Methadone, buprenorphine, and naltrexone are the most common medications used in MAT for opiate addiction. These medications can be dispensed to patients daily at inpatient or outpatient clinics, or prescribed for at-home use, though methadone can usually only be taken under direct medical supervision at a clinic since this medication does carry a risk for abuse. MAT is also far lower in cost than most other opiate detox treatments, with the average cost of one year of MAT using methadone equating to roughly $4,700 per patient.
MAT is often a long-term detox option and can last up to several weeks, months, or years, for some patients. MAT is usually combined with other therapies that help patients overcome psychological causes of opiate addiction, such as cognitive-behavioral therapy, group counseling, and support group therapy. Patients who are ready to discontinue MAT can work closely with their doctors to develop a tapering schedule and reduce their doses gradually until they’re no longer using any of these medications.
A medical detox takes place at an inpatient detox center and allows patients to withdraw from opiates at their bodies’ own natural pace while attended to by doctors and nurses who monitor their vitals around the clock. In most cases, a medical detox from opiates involves the use of the same medications used in MAT, but at lower doses capable of relieving withdrawal symptoms. A medical detox normally takes between four and 10 days but may take longer for some individuals based on their personal health status and history with opiate addiction.
The benefits to choosing a medical detox is being able to overcome opioid dependence more quickly than with MAT, and having 24/7 access to medical staff who can help relieve withdrawal symptoms and make your recovery more comfortable. A medical detox lowers the risk for complications that may occur with opiate withdrawal such as dehydration, malnourishment, aspiration, suicidal thoughts, and relapse.
Medically Supervised Detox
A medically supervised detox works highly similar to a medical detox, but often refers to a natural detox without the use of medications. Patients who choose a medically supervised detox can safely withdraw from opiates surrounded by licensed medical staff who monitor vitals, reduce the risk for complications, and prevent dehydration that can occur from withdrawal symptoms like diarrhea and vomiting. While a medically supervised detox is a safe, effective opiate detox option, these programs often carry a greater risk for relapse since patients withdraw from opiates naturally without medications, and must battle ongoing drug cravings and other painful symptoms.
What are the Benefits of an Inpatient Opiate Detox Program?
An opiate detox is only the first stage of opiate addiction treatment, and must often be combined with other therapies to change behaviors and habits associated with long-term drug abuse. Drug addiction affects brain function and behavior, which means additional therapy is required to help you overcome opiate addiction as a whole both physically and psychologically. An inpatient opiate detox program is often the best option for those who wish to maintain lifelong sobriety after being treated for opiate dependence.
Research shows that 90-day treatment programs offer the most positive recovery outcomes for those overcoming drug use disorders. A 90-day program gives patients more than enough time to fully detox from opiates and to participate in therapies that teach them how to live more fulfilling, successful, and healthier lives after overcoming addiction. For instance, cognitive-behavioral therapy teaches patients how to identify and manage triggers that lead to opiate use, while motivational enhancement therapy provides patients with incentives that motivate and influence them to stay clean.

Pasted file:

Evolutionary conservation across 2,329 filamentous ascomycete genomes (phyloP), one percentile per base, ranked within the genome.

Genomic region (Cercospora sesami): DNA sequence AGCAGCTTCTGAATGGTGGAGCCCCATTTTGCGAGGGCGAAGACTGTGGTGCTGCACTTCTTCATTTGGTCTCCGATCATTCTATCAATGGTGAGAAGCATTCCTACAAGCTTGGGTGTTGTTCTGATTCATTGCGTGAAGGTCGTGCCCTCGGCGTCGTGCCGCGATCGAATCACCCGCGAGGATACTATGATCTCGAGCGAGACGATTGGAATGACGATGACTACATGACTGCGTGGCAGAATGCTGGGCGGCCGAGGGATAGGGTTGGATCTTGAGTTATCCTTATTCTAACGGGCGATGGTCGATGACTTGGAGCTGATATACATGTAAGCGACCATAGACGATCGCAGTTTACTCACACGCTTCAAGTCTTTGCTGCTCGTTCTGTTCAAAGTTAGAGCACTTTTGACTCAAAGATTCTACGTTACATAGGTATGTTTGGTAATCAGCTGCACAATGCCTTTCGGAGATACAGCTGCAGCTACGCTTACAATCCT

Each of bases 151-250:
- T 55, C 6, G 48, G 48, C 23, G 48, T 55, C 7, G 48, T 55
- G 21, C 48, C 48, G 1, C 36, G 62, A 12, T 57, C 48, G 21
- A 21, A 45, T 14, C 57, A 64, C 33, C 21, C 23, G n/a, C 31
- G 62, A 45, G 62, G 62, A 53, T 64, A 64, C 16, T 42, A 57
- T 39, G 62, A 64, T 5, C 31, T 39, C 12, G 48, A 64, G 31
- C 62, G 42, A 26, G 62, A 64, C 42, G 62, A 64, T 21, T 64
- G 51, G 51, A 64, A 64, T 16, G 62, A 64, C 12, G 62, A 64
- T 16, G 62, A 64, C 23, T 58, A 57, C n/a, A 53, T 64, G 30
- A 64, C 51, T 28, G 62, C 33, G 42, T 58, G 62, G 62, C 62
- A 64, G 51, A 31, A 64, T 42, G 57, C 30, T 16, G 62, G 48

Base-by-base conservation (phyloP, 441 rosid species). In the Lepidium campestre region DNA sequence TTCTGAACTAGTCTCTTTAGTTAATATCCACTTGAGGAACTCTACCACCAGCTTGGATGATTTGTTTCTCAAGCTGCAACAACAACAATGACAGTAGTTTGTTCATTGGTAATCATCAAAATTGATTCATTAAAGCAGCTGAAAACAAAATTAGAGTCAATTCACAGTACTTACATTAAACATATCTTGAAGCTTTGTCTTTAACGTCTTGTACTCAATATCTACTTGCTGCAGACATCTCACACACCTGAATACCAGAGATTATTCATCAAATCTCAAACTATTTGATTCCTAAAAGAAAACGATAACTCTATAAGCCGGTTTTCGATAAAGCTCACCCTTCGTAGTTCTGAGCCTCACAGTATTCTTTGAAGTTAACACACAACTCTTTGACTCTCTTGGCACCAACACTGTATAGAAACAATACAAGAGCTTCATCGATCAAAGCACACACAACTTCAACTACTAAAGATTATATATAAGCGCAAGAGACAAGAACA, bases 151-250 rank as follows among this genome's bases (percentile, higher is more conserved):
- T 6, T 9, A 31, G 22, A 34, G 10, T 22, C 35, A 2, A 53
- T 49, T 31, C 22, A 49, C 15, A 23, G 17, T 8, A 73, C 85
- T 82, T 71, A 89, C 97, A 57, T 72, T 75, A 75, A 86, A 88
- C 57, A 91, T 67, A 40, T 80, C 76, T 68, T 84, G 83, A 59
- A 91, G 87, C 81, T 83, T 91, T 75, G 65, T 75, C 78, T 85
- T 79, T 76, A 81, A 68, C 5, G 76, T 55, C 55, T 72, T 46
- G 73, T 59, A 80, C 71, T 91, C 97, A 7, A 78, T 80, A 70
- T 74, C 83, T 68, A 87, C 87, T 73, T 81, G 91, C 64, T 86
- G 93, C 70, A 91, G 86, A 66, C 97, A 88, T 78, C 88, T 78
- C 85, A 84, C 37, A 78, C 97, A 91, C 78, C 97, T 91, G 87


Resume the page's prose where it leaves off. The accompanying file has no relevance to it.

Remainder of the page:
Inpatient opiate detox programs also help patients build new daily routines without room for drug abuse, and keep them away from outside negative influences such as enablers or friends and family who also use drugs. Most importantly, inpatient detox programs offer patients the support and guidance they need to forge ahead with sobriety while facing a lowered risk for relapse.
Can You Do an Opiate Detox at Home?
Some who are motivated to quit using opiates may feel confident they can detox from opiates on their own at home to save money or avoid the hassle of going to drug rehab. But detoxing from opiates at home is highly dangerous and comes with a high relapse risk. Many who detox from opiates at home eventually relapse to avoid drug cravings and other painful withdrawal symptoms, and run the risk of suffering a fatal overdose.
After you quit using opioids, the risk for an overdose death is even higher since your body is no longer tolerant of the doses you were using prior to attempting an opiate detox. If you resume using heroin or fentanyl, the risk of an overdose is even higher given the potency of these substances. Many times, first responders are unable to reverse heroin and fentanyl overdoses using overdose reversal drugs like naloxone since these substances are far too strong and deadly.
An at-home opiate detox increases the risk for suicidal ideation since depression is a common opiate withdrawal symptom. Those who endure long bouts of diarrhea and vomiting are at high risk for dehydration since these symptoms deplete the body of fluids. Those who choose to detox at home will not have access to doctors and nurses who can prevent complications or medications that can relieve the worst of withdrawal symptoms — including drug cravings.
If you need to detox from opiates, but can’t commit to inpatient opiate detox treatment on behalf of other important responsibilities such as children, work, and school, consider going the outpatient route using MAT. An outpatient opiate detox will still give you access to medications that can relieve your symptoms, and help you get back to living an enjoyable and fulfilling addiction-free lifestyle. Many outpatient detox centers will also provide you with support group therapy, relapse prevention training, and other therapies that help you overcome opiate addiction as you gradually detox from opiates using medication.
Find Local Opiate Detox Centers
Use our detox center directory to find local opiate detox centers in your area by city and state. You can also select our live chat option to chat online with an experienced drug abuse counselor or call our 24/7 confidential helpline at 800-483-2193 to speak with a counselor one on one. We’ll answer all your questions about various opiate detox treatments, and help you find the nearest detox center that offers all the treatments you need to become healthier and drug-free.